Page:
Pigeonholing a whale

The vocabulary of phrases shouted out at rock shows is limited: song requests; "Take it off!"; and the ubiquitous "Freebird!" "Bring out the whale!" isn't traditional. Yet that cry rang out clearly during the Crocodile set by His Name Is Alive two weekends ago. The fact that this plea went unanswered underscores what distinguishes this underrated act.

Indoor whale watching isn't without precedent at His Name Is Alive gigs. At the climax of an appearance supporting HNIA's 1996 Beach Boysscented Stars on E.S.P. album, a man in an oversized rubber whale suit careened through the Tractor Tavern, transforming the mood from merriment to mayhem. But an encore performance so many months after the fact would have been extremely unlikely; HNIA mastermind Warren Defever isn't one to repeat himself.

As the pungent odor of clove cigarettes hung in the air, I pitied any displaced goths pining for skeletal selections from HNIA's 1990 debut, Livonia. Instead, the audience enjoyed brightly painted cardboard giraffes and tigers, flaming tiki torches (positioned perilously close to the curtains), and a rollicking set drawn almost exclusively from the just-released Ft. Lake (on 4AD). No rampaging leviathans, no "How Ghosts Affect Relationships."

After reading the current Atlantic Monthly cover story on Jack Kerouac, who spent the bulk of his too-short career shrugging off the Beat brush with which he was tarred by the success of On the Road, I've been pondering the tendency of American audiences to pigeonhole artists. As Garth declares during a pivotal scene in Wayne's World, "We fear change!" In a climate where the calculated makeovers of Madonna and Marilyn Manson are deemed revolutionary, Warren Defever is a welcome anomaly.

The reclusive Michigan native switches stylistic tack as often as ordinary folks change socks. "I think of it more like folk art—arts and crafts," he has remarked of his records. "Sitting around making ceramic ducks." In the past five years he's released projects as Princess Dragonmom (avant Japanese noise rock), ESP Summer (with exPale Saints Ian Masters), the 16-piece Mystic Moog Orchestra, and several more, most via his own Time Stereo cassette label.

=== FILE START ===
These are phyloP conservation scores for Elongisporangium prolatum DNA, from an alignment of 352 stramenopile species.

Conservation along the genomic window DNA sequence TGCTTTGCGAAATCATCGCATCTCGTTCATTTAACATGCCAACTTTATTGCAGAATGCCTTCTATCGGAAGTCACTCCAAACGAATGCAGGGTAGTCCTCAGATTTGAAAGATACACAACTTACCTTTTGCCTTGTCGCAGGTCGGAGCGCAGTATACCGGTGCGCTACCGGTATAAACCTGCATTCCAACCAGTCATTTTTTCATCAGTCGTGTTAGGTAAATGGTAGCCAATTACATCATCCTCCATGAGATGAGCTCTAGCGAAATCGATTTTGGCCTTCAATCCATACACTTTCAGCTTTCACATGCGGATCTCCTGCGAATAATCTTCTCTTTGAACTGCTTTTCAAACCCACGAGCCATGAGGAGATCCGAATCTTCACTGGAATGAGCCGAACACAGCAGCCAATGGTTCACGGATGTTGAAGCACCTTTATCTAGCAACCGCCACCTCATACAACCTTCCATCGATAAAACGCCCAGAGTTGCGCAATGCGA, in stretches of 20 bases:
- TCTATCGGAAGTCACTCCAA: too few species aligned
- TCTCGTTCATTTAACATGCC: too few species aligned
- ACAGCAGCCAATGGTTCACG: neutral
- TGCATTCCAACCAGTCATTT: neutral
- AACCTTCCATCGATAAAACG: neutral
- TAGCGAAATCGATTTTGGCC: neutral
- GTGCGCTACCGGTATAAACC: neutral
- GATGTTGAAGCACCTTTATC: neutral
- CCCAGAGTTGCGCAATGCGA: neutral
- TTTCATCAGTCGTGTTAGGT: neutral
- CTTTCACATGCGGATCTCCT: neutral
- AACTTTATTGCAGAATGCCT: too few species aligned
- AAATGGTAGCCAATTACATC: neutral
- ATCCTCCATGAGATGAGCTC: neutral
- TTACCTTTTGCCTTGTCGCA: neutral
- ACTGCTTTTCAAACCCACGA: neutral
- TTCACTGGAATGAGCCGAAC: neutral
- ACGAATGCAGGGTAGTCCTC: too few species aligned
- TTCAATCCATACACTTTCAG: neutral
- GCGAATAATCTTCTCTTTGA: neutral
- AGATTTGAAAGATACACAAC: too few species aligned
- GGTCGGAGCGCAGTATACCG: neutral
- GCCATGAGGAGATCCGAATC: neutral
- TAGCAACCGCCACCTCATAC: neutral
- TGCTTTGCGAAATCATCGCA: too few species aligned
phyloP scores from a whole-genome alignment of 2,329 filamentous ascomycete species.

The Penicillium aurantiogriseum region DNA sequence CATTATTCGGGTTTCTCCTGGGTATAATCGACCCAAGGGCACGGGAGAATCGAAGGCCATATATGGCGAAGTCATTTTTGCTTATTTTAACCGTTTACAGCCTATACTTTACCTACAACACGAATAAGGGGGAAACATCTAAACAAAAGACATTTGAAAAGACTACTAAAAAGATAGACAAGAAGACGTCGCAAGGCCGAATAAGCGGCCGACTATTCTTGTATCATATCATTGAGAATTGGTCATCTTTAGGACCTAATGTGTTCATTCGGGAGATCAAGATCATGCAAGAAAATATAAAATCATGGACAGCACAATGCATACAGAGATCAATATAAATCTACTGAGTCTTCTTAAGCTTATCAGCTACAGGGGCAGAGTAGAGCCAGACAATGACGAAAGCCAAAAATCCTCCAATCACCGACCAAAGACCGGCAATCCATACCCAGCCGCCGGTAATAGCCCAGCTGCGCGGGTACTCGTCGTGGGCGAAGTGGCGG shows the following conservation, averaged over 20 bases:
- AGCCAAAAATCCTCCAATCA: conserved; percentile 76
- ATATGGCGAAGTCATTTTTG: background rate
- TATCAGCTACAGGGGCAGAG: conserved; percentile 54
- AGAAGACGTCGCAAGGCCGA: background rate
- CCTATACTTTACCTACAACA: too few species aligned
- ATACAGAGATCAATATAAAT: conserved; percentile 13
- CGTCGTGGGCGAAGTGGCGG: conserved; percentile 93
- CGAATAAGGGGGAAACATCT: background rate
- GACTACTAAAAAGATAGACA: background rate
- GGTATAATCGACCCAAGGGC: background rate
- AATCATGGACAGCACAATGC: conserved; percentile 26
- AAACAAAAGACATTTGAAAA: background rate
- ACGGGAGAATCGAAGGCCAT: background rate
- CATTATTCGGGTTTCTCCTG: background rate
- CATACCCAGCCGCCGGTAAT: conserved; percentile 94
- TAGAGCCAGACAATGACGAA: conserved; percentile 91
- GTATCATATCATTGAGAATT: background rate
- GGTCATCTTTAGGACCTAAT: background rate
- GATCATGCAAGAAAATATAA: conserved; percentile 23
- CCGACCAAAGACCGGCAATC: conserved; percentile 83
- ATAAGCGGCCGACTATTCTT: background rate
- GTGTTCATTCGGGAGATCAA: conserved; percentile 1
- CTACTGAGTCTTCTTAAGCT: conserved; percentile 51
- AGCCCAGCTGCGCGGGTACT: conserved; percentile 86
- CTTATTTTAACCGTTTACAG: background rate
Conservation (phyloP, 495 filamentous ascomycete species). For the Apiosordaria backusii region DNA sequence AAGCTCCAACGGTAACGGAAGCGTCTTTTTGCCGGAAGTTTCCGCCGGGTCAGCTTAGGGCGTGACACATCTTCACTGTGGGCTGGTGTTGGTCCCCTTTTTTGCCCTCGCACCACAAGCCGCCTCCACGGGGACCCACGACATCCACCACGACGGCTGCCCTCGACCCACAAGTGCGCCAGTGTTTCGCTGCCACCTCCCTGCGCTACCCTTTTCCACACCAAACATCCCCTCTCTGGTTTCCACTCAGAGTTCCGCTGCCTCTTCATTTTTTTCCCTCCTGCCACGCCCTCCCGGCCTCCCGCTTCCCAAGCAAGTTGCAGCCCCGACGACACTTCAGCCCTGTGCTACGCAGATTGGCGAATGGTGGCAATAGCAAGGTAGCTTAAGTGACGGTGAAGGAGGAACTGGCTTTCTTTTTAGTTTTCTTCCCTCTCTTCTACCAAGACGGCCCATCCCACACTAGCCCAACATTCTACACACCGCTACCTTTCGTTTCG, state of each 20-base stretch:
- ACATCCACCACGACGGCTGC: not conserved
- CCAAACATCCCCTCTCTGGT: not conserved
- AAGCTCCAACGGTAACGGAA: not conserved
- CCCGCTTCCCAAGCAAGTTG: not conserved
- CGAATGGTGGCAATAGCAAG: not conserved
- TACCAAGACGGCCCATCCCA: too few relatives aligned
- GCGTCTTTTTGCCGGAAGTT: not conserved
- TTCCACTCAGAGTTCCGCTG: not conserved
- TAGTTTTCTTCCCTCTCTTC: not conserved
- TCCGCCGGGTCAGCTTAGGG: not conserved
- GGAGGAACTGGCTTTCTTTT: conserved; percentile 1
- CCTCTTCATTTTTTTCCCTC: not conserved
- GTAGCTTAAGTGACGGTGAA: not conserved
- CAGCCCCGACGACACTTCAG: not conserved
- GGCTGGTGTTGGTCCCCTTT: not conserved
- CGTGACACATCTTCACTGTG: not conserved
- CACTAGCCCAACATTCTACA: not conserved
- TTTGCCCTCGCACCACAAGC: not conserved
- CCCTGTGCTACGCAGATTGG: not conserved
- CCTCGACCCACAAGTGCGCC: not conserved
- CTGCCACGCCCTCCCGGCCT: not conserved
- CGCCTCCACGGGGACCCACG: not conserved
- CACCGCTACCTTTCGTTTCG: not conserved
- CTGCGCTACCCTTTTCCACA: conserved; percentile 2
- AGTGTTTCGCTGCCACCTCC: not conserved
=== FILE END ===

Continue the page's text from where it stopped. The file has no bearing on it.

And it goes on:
Still, I almost blew off the recent HNIA gig because I, too, had reduced Defever to a caricature. The sign I'd hung round his neck read simply "Crackpot." After Defever's neurotic outburst during a 1996 interview, and his subsequent disclosure of a fixation with Amish girls, I shunned his recent Nice Day EP. My advance copy of Ft. Lake immediately landed in the discard pile.

But I dug it back out after the Croc show, and it hasn't left my CD player since. Augmented by the gospel intonations of Lovetta Pippen, new tunes like "Everything Takes For Ever" and "Wish I Had a Wishing Ring" fashion Defever's idiosyncratic songwriting into near-perfect pop; it isn't hard to imagine the Shirelles covering the latter. As a pal keenly observed on first hearing, Ft. Lake covers more stylistic ground than most mix tapes, without compromising quality or consistency. And that trumps a rubber whale costume any day.

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